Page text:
THE musical The Phantom of the Opera is a global phenomenon. It has had professional productions in 151 cities worldwide since it premiered in London in 1986 and has been seen by more than 130million people.
With total estimated gross receipts of more than $5.6billion, it is the most financially successful entertainment event to date, outgrossing the top movie earners in what is generally the most popular entertainment medium.
Rights for non-professional productions were released this year, with the first being in Melbourne in May.
Newcastle company Metropolitan Players will stage the NSW non-professional premiere at the Civic Theatre next Wednesday, with a two-week season following.
The appeal of The Phantom of the Opera lies largely in its song score by composer Andrew Lloyd Webber and lyricists Charles Hart and Richard Stilgoe, and its story, drawn from the classic Gaston Leroux novel of the same name and set in and below the Paris Opera House in the 19th century.
The Phantom is a deformed composer who hides from the world in opera house tunnels, while writing an opera based on the exploits of Don Juan.
He is attracted to a young soprano called Christine Daae and, unseen, coaches her vocally.
He also generates accidents such as falling scenery to frighten the opera’s star soprano, in an effort to have the management offer Christine a starring role. But a young French count, Raoul, is also attracted to Christine, and when the Phantom observes them kissing on the opera house roof his jealousy leads to the kidnapping of Christine.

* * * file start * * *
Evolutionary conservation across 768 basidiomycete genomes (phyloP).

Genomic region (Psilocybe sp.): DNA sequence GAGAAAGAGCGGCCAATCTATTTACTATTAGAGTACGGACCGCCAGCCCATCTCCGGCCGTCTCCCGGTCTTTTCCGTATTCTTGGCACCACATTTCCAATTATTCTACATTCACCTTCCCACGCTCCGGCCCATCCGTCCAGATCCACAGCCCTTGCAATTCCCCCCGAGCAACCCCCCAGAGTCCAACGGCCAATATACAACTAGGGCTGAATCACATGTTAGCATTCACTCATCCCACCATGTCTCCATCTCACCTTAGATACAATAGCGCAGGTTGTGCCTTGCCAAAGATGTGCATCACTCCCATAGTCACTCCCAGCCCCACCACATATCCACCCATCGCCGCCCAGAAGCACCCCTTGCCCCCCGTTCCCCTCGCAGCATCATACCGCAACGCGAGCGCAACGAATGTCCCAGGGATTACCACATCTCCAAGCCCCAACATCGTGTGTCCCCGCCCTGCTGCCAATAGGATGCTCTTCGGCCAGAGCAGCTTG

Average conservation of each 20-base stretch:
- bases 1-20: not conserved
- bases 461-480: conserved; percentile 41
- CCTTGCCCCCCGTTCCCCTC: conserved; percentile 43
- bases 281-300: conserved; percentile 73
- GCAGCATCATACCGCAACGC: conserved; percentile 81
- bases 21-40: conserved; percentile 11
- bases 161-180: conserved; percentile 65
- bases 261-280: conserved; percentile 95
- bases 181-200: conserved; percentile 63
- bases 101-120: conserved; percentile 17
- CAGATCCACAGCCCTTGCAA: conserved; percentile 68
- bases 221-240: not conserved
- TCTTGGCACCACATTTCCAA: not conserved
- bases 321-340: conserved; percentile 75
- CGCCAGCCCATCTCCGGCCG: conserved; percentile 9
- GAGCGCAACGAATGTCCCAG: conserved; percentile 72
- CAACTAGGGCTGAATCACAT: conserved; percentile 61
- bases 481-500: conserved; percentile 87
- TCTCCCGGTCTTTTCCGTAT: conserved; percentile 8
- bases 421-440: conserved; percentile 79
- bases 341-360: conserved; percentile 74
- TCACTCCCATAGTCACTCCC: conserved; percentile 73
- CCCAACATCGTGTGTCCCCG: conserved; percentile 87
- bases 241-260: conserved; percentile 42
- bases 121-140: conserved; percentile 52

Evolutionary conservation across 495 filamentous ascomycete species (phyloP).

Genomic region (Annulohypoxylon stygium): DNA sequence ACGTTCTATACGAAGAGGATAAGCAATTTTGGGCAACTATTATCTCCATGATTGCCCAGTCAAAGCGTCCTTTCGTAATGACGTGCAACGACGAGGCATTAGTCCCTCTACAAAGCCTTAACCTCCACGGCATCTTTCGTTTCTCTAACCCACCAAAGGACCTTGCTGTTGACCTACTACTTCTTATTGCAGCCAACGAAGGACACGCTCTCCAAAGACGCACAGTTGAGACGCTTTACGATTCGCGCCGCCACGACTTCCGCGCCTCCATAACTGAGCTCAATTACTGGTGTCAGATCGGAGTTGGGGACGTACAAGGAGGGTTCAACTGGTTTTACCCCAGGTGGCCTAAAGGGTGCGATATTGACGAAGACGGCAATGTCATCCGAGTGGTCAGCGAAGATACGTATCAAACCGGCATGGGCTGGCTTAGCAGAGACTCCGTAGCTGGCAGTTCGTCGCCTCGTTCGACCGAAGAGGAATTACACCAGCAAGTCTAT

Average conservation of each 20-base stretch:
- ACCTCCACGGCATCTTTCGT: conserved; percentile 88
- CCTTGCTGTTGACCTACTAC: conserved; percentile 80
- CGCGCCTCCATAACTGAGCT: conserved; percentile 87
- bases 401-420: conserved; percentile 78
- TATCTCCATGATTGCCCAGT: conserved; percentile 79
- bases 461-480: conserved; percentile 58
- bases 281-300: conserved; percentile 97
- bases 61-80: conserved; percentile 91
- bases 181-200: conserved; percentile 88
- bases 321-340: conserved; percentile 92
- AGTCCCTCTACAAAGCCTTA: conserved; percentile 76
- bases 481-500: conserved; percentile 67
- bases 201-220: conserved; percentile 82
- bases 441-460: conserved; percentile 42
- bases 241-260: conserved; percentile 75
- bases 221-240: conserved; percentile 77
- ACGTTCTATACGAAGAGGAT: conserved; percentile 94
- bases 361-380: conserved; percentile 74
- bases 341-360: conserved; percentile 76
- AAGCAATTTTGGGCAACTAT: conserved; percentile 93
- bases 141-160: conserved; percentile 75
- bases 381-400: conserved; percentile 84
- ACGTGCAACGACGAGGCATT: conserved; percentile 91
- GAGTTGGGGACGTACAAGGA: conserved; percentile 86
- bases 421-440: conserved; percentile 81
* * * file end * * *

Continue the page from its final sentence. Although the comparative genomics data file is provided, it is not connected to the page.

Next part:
The show’s songs include The Music of the Night, in which the Phantom serenades Christine, All I Ask of You, where Raoul expresses his love for Christine, Masquerade, sung by the performers at a masquerade ball, and Think of Me, in which Christine shows the Opera House owners her vocal talents.
The 46-member Metropolitan Players cast is headed by Chris Maxfield as the Phantom, Caitlin Harris as Christine, Daniel Stoddart as Raoul, Whitney Erickson as prima donna Carlotta, Malcolm Young and Ian Crouch as the new owners of the Opera House, Ann Hartsuyker-Accardi as ballet mistress Madame Giry, Chloe Jeffrey-Williams as her daughter, Meg, and Elliott Walker as the principal opera tenor, Piangi.
The production team is led by director Julie Black (in her 30th year of staging Metropolitan’s shows), musical director Greg Paterson (conducting a 28-member orchestra), choreographer Kirby-Leigh Coker, and costume designers Bev Fewins and Steven Harrison, who have produced hundreds of costumes.
The show’s Newcastle staging attracted performers from beyond Newcastle.
Caitlin Harris, for example, while born in Newcastle now lives in Sydney.
Her character, Christine, is far more interesting than the ‘‘weak, innocent flower’’ that many people see her as, she says.
‘‘There is a strength to her that has to be brought out,’’ she said.
Chris Maxfield, as the Phantom, regrets that his character doesn’t get much chance to work with the dynamic vocal ensemble.
Still, as he says with a shrug, that also happened to him last year when he played the miser Fagin in Metropolitan’s Oliver!, winning a CONDA for his performance.
‘‘It’s good to be playing off Caitlin and Daniel Stoddart,’’ he said.
‘‘I’ve been able to develop my character in that way.’’
The Phantom of the Opera plays at the Civic Theatre from August 28 to September 7, with performances on Wednesday, Friday and Saturday, at 8pm, plus 2pm Saturday matinees. Tickets: $55, concession $45. Next Wednesday’s opening night is a charity benefit performance for Ronald McDonald House and the Samaritans, with tickets only available from the two charities: Ronald McDonald House, 49855683; Samaritans, 49607100. Buy tickets for other performances from Civic Ticketek, 49291977.